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We’ll Find the Place: July 13

By: Ardis E. Parshall - July 13, 2009

Relief Society Magazine
July 1963



5 Comments »

  1. I see pioneers, covered wagons, and a desolate landscape. I’m afraid that none of the people look particularly familiar to me (although the standing man with the black hat has something of a Brighamesque appearance).

    Comment by Dane — July 13, 2009 @ 9:33 am

  2. Dane – I believe the illustration depicts the meeting of Jim Bridger with the en route Mormons where they discussed the conditions of the Salt Lake Valley.

    Not my favorite illustration, actually. The Brigham-looking character looks like a mix between Boss Hogg (from Duke’s of Hazzard fame) and Hoss Cartwright (from Bonanza). Although, the artist apparently got the facial hair thing right!

    Comment by Hunter — July 13, 2009 @ 9:48 am

  3. The painting is one by Lynn Fausett and might be part of the mural at the This is the Place park or is at the BYU museum. It depicts the June 28, 1847 meeting of Brigham Young and Jim Bridger up on the Big Sandy (now Farson, WY). Other samples of Fausett’s work include include the crossing of the Mississippi from Nauvoo in (apparently) February 1846 and “To Them of the Last Wagon” showing a pioneer company winding down Emigration (?) Canyon with a “last” wagon in the foreground at the end of the train. Fausett was much better at western landscapes than figures although Bridger is easily depicted with his buckskins and the pushed back brim of his hat. I join in the guess that the man in the black hat is Brigham. But who is the cowboy-looking character leaning on the (miniature) oxen?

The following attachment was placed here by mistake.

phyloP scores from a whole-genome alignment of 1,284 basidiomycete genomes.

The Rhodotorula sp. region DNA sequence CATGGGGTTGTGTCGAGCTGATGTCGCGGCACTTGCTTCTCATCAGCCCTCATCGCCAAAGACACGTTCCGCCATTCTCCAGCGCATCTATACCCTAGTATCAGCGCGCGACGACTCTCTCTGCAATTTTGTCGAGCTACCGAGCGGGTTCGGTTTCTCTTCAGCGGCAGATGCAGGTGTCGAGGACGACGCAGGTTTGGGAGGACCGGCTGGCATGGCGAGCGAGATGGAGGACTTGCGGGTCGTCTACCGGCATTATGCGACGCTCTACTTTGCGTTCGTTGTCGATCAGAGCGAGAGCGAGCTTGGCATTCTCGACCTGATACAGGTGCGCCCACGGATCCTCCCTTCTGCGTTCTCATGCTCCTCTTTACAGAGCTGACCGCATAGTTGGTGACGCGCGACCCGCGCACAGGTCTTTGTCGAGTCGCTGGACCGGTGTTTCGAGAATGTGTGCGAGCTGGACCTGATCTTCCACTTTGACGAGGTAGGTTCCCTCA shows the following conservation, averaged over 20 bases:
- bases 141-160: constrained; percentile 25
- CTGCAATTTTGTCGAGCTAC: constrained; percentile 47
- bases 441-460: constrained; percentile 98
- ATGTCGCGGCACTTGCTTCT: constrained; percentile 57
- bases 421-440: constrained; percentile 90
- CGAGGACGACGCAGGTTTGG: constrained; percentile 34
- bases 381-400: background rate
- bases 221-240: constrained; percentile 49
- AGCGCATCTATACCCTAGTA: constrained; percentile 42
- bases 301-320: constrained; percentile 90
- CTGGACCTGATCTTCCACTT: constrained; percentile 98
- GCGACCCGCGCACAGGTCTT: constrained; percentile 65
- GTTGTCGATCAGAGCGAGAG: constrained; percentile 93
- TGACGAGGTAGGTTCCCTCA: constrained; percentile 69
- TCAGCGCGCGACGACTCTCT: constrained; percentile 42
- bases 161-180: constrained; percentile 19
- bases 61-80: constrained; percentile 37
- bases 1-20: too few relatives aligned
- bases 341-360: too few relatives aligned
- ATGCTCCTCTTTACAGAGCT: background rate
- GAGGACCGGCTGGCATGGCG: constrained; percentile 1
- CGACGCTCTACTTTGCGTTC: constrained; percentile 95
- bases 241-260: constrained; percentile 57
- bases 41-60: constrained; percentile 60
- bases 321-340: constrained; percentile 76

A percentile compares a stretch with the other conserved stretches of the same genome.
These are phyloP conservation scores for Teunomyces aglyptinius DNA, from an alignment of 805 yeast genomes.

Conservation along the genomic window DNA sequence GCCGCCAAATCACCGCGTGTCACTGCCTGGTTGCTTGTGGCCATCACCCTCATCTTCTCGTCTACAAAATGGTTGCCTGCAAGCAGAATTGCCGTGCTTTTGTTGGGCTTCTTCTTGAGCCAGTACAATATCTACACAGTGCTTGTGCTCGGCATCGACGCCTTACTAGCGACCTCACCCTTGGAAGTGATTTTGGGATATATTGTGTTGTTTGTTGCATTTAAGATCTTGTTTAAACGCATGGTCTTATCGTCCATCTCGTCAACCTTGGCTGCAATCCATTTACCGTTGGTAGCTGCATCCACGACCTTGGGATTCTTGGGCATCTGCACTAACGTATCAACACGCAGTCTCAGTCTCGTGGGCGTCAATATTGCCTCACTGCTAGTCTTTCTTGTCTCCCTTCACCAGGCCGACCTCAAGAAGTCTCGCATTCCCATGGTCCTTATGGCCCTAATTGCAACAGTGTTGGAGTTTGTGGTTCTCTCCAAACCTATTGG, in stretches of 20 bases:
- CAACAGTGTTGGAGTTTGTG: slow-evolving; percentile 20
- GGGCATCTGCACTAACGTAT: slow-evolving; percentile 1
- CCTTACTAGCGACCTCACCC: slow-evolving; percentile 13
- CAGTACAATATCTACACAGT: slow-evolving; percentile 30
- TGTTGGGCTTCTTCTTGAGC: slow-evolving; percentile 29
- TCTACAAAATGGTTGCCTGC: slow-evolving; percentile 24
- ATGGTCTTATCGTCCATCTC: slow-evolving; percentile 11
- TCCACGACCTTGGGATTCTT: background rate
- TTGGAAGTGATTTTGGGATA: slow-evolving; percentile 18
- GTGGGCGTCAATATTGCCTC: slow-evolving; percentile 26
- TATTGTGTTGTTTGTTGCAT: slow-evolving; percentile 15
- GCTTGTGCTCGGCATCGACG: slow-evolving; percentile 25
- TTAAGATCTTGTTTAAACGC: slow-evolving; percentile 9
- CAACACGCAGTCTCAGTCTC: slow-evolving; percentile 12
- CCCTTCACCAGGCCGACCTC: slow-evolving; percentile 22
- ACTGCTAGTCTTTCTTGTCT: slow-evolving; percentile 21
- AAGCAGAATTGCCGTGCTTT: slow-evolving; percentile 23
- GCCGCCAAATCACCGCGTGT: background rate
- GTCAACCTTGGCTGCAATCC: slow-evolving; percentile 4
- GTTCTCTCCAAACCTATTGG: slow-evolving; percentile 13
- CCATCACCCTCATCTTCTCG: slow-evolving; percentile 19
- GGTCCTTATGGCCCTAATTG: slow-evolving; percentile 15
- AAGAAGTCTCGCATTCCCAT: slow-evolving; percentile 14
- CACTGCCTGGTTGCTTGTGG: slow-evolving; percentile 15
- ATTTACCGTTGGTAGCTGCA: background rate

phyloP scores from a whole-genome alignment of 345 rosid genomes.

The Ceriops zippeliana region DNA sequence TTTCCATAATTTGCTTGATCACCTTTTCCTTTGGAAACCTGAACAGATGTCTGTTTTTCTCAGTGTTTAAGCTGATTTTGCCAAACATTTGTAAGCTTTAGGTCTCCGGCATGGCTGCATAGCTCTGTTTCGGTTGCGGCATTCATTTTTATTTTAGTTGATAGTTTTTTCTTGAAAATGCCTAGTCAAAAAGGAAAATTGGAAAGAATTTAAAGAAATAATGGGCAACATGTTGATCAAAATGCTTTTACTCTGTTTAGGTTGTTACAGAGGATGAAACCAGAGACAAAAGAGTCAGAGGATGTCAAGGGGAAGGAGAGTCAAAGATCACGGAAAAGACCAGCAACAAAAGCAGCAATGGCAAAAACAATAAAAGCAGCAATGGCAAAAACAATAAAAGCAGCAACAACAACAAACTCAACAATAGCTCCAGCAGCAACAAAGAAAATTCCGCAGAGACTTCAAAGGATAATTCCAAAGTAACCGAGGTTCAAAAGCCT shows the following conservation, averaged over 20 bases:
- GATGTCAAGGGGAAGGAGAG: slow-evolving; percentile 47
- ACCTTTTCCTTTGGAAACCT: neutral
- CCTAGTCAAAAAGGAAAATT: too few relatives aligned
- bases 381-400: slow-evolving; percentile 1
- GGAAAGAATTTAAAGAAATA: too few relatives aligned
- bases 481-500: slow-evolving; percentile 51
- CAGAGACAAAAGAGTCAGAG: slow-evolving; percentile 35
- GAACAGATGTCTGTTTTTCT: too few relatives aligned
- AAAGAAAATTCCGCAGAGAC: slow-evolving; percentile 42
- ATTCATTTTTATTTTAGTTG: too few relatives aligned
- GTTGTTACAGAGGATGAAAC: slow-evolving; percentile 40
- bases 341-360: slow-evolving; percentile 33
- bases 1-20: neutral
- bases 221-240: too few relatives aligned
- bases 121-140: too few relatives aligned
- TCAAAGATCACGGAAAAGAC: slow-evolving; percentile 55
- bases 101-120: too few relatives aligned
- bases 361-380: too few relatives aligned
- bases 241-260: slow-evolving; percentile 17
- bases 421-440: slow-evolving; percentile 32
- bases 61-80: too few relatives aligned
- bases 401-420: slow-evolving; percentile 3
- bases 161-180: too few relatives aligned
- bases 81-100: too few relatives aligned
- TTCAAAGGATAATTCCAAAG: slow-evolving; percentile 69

Comment by Curt A. — July 13, 2009 @ 10:36 am

  4. Stapley’s article at BCC — http://bycommonconsent.com/2009/07/13/of-healings-canes-and-gardens/ — has a picture of Willard Richards, which looks like the figure here in the red shirt sitting across from Bridger.

    Comment by Dane — July 13, 2009 @ 12:04 pm

  5. And my guess is that William Clayton (inventor of the odometer and composer of “Come,Come Ye Saints) is directly behind Bridger taking notes.

    LDS iconography isn’t really up to Catholic standards, where every saint has his readily-identified symbols (St. Peter with the keys, St. Thomas with his skin, St. James with his seashell) Meaning of the bullwhip, anyone? Or the kneeling figure with the map? And what is Jim Bridger drawing? A figure of corn, for the bushel of gold he’d give if it grew?

    And why a black hat for Brigham? Hoss Cartwright knows that the good guy always should wear a white hat…

    Comment by Clark — July 13, 2009 @ 12:58 pm

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